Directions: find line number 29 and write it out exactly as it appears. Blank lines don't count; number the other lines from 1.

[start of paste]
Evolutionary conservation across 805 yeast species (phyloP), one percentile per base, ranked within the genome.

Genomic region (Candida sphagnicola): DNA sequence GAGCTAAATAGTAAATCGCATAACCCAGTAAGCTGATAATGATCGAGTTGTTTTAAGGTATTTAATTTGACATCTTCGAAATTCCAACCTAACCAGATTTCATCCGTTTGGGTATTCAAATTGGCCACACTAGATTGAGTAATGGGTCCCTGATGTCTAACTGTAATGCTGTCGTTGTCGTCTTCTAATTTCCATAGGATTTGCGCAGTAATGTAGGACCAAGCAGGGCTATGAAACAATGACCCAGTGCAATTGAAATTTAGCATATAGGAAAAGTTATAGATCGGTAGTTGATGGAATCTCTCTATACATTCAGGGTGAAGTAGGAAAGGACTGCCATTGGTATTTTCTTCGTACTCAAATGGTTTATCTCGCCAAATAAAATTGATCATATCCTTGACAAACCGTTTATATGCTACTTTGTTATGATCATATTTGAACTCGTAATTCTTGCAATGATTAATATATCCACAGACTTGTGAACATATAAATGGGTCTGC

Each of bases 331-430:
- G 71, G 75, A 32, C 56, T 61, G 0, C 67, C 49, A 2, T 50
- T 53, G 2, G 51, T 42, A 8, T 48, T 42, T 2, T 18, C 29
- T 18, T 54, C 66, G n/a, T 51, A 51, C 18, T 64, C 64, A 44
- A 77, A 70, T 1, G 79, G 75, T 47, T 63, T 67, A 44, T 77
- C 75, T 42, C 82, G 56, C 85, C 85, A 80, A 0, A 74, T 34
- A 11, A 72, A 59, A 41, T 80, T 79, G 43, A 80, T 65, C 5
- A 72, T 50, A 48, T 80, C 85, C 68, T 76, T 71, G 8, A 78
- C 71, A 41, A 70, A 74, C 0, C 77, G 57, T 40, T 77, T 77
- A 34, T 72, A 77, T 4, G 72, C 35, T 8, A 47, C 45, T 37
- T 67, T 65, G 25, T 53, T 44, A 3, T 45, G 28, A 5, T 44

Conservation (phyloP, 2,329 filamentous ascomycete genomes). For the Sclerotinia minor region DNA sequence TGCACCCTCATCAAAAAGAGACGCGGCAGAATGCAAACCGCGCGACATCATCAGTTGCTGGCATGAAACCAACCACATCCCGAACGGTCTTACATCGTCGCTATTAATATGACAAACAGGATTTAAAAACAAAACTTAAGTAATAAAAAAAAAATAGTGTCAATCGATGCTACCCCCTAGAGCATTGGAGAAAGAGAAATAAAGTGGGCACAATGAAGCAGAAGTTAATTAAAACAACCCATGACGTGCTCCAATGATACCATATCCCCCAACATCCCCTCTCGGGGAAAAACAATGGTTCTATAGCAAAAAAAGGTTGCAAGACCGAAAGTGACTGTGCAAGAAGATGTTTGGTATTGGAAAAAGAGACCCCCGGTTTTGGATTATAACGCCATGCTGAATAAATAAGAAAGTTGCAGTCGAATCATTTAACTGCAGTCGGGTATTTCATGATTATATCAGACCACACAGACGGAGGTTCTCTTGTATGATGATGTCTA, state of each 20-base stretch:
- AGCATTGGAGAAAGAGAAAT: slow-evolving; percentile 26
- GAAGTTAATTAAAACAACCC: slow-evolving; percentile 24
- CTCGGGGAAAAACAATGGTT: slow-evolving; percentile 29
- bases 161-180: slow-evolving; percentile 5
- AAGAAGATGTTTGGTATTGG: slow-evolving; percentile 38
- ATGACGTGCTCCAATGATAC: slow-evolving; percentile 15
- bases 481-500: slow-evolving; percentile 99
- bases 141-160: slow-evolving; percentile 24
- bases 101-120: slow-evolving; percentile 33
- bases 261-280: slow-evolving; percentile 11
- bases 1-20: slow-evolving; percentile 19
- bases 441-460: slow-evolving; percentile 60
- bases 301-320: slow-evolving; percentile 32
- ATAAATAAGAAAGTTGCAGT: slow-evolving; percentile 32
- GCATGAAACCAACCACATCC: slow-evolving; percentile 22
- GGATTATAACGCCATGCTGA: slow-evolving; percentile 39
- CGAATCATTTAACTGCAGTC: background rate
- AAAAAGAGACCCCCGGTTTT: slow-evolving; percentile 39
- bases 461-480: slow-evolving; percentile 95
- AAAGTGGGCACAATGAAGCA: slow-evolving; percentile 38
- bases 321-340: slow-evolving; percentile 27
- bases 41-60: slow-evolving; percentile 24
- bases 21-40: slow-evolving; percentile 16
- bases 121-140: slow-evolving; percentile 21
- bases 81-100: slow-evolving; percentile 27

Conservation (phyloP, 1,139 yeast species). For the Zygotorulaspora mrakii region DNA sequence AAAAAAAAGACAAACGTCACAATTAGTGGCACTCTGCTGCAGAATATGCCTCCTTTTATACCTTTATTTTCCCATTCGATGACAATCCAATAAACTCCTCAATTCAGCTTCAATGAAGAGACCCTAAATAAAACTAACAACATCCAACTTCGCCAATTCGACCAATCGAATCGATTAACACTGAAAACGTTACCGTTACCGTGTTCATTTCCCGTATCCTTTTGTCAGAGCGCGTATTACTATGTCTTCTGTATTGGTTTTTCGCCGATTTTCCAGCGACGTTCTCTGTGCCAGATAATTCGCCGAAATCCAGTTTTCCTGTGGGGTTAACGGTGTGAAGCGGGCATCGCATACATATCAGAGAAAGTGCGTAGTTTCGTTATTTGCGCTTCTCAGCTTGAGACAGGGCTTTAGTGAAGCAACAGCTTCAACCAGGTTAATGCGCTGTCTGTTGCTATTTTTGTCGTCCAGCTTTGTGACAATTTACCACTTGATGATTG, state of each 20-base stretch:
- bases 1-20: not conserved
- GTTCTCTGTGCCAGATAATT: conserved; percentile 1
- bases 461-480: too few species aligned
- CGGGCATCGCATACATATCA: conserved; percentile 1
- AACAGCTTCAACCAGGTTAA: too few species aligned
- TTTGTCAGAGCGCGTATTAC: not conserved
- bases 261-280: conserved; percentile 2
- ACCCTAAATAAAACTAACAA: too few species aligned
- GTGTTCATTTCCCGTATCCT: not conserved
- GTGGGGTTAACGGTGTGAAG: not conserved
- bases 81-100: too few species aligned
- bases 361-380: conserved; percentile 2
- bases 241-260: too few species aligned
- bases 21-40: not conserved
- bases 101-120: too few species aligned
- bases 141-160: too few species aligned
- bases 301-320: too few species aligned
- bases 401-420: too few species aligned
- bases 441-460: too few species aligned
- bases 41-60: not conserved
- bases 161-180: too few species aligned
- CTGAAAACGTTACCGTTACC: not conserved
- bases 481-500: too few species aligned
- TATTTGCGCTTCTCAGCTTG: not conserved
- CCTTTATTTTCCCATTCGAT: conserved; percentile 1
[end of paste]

- GCATGAAACCAACCACATCC: slow-evolving; percentile 22